If you want your material critiqued, send it to firstimpactAE@gmail.com. Details here.
Big thanks to long-time reader Victoria Dixon for submitting the first page of her Chinese historical fantasy. Keep in mind all this is just my opinion. If it doesn't feel right to you, ignore it.
My in-line comments are to the right, overall thoughts at the end.
|I like the gestures here, but I'm not|
sure whose POV this is. Also, as an
opening, I'm hoping for some small
hint of conflict or mystery to make
it more compelling.
|Every eye? Really ;-)|
|I'm not sure we need their full names|
both here AND at the start.
I think this would be clearer if Jie
were more direct, like "Emperor
Xien has charged us to protect the
capital from rebels [etc]."
A murmur rose
Jie raised his hand for silence and the room quieted in an instant. "Make your mark on the sign up sheet. We'll take recruits for the next three days." Jie nodded to the crowd and stepped off the landing as men rushed forward to give their names to Zhang.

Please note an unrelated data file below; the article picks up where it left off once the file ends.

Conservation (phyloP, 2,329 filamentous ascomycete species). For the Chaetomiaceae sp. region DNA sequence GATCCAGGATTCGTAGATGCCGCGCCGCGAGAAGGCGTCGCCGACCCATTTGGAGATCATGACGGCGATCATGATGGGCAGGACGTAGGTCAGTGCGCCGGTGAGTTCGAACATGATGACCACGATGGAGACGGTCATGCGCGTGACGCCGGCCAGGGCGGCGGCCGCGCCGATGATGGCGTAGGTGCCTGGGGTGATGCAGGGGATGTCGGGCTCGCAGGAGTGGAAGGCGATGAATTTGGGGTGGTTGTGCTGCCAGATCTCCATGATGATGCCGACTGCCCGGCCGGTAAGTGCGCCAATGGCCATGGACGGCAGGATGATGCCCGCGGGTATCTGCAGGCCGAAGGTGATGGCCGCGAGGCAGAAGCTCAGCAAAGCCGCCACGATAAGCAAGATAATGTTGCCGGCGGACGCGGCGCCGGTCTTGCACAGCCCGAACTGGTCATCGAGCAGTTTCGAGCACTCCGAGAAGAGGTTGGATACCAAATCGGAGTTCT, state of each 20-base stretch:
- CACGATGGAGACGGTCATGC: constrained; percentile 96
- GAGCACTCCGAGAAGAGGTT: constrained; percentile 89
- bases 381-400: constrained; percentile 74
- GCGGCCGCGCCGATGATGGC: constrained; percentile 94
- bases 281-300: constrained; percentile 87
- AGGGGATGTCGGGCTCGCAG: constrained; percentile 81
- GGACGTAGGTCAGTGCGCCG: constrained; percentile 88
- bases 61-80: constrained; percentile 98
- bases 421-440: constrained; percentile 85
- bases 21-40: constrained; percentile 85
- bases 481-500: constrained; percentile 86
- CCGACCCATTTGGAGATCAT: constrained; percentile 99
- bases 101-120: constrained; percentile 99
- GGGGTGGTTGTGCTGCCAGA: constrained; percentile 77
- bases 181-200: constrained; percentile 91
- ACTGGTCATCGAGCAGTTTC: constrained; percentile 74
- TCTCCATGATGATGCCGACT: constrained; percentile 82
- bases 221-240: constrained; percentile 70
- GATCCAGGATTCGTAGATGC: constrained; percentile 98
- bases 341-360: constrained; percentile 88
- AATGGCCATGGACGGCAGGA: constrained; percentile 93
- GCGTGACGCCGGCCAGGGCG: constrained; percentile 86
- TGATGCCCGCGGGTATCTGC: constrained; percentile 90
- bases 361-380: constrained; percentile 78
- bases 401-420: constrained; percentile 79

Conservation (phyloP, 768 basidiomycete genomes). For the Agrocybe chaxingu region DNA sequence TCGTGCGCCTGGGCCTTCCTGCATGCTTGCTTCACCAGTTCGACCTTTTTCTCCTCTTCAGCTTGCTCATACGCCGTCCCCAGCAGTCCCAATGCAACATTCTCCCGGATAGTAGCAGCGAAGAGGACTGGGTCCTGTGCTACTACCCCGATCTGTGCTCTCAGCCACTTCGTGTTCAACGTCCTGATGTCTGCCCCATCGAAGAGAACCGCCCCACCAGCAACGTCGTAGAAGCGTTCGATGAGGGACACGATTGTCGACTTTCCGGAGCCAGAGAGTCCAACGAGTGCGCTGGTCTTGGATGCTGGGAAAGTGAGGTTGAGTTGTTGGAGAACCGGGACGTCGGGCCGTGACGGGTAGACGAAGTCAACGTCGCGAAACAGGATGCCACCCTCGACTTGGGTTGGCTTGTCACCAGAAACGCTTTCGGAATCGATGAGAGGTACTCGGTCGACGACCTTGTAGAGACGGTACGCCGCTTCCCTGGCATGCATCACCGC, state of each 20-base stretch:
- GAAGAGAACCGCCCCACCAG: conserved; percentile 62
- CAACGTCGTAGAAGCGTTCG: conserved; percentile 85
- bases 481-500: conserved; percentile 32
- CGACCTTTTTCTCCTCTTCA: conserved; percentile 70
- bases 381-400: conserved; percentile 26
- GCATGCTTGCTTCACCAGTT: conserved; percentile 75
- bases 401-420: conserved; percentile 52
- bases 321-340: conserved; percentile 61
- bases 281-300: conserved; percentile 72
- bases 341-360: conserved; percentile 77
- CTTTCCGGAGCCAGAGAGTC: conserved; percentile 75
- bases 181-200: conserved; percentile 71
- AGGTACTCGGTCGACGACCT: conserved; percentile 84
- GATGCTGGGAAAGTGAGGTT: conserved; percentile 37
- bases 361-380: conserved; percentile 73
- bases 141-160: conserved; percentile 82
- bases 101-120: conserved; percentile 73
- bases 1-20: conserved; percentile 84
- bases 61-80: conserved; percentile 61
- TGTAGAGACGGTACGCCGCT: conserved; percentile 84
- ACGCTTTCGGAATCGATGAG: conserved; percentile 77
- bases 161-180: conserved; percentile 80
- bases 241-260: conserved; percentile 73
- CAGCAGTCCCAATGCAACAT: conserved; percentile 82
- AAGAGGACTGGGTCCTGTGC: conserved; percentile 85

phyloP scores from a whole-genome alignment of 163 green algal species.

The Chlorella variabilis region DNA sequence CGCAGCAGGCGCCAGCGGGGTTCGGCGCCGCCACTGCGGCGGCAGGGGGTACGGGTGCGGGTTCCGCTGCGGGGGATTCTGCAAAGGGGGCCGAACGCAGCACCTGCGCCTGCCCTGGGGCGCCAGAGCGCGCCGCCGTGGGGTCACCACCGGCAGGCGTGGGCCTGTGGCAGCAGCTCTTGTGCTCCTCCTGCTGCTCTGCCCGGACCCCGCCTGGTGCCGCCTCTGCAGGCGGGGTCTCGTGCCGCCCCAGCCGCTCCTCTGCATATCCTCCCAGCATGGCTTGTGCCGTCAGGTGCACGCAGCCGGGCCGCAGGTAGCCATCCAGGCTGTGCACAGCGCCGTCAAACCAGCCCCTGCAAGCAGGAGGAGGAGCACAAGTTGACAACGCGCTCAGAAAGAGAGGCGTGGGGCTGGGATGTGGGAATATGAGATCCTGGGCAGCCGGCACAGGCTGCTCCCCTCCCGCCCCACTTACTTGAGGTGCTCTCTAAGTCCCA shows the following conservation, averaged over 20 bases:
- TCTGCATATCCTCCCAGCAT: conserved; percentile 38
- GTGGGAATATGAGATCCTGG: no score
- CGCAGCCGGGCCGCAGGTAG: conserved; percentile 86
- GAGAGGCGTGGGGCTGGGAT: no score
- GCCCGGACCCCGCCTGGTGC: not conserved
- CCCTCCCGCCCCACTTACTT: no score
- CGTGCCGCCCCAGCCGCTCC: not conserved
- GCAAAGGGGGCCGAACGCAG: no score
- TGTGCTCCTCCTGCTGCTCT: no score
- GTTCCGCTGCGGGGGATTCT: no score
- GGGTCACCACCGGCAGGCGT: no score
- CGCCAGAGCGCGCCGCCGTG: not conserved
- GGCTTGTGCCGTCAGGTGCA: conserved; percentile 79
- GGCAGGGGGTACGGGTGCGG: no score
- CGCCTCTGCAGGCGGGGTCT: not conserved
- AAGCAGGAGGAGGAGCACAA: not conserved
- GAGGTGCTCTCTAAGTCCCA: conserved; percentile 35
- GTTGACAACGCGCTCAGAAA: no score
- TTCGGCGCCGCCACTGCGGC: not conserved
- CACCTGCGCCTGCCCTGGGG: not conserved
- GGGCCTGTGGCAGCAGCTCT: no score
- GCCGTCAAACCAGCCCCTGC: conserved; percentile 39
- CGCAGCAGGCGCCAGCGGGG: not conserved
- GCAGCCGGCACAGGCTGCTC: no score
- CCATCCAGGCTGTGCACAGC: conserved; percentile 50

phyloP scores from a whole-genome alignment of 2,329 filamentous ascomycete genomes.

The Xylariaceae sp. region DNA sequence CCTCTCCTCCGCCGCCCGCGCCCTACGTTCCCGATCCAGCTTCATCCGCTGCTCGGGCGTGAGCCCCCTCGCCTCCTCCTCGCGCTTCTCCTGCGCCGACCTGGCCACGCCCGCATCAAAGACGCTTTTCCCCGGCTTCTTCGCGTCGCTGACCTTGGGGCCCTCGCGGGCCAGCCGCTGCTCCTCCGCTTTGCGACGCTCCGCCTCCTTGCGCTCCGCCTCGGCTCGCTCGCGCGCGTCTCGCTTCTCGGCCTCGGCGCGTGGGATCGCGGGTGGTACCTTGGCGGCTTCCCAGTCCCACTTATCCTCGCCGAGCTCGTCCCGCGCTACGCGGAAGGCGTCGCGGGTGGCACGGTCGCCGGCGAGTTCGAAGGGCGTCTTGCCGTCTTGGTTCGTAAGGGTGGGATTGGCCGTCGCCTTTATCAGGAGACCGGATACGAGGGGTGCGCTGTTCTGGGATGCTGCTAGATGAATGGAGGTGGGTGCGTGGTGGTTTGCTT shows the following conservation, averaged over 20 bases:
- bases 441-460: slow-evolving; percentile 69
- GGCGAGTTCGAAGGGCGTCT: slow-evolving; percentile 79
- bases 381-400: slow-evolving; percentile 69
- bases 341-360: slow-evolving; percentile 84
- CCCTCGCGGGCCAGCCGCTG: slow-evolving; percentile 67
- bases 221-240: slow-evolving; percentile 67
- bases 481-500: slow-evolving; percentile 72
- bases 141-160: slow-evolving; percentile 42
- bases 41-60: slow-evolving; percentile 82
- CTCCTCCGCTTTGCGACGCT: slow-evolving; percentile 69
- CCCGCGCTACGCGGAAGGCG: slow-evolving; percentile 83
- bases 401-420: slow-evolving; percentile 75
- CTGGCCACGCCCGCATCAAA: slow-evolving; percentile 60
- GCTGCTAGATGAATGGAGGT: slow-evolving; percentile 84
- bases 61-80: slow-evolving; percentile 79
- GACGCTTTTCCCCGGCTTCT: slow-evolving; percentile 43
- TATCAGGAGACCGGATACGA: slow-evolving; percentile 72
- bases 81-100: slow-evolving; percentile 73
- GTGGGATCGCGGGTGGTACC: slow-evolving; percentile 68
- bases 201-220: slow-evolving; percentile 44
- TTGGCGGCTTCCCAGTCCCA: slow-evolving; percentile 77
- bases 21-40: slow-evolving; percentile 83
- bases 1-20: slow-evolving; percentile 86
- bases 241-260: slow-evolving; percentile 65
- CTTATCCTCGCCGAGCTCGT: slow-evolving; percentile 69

|I'm not sure who is marveling here.|
|At first, I confused the "starving|
farmers" here with the men he was
enlisting. Could that be clarified?
I love this last line. It implies the
sadistic choice I'm always talking
I love Asian history and historical fantasy. I, personally, would keep reading based on genre alone. I also like the gestures and the descriptions here. I feel drawn into the scene.
One problem I had was figuring out whose point of view we're in. The opening image of them standing, framed by pillars, implies omniscient or a third character. The last sentence of the first paragraph implies Zhang's POV, but later we get deeply into Jie's thoughts.
Another way I think you can improve this is to bring up Jie's internal conflict about the civil war sooner, even in the first paragraph. I don't mean mean move the whole last paragraph to the front, but just provide some kind of hint in the first paragraph that Jie is conflicted about what he has to do (maybe something about enlisting poor farmers to fight poor farmers, for example). I think that might help engage the reader from the very start.
But that's just my opinion. What do the rest of you guys think?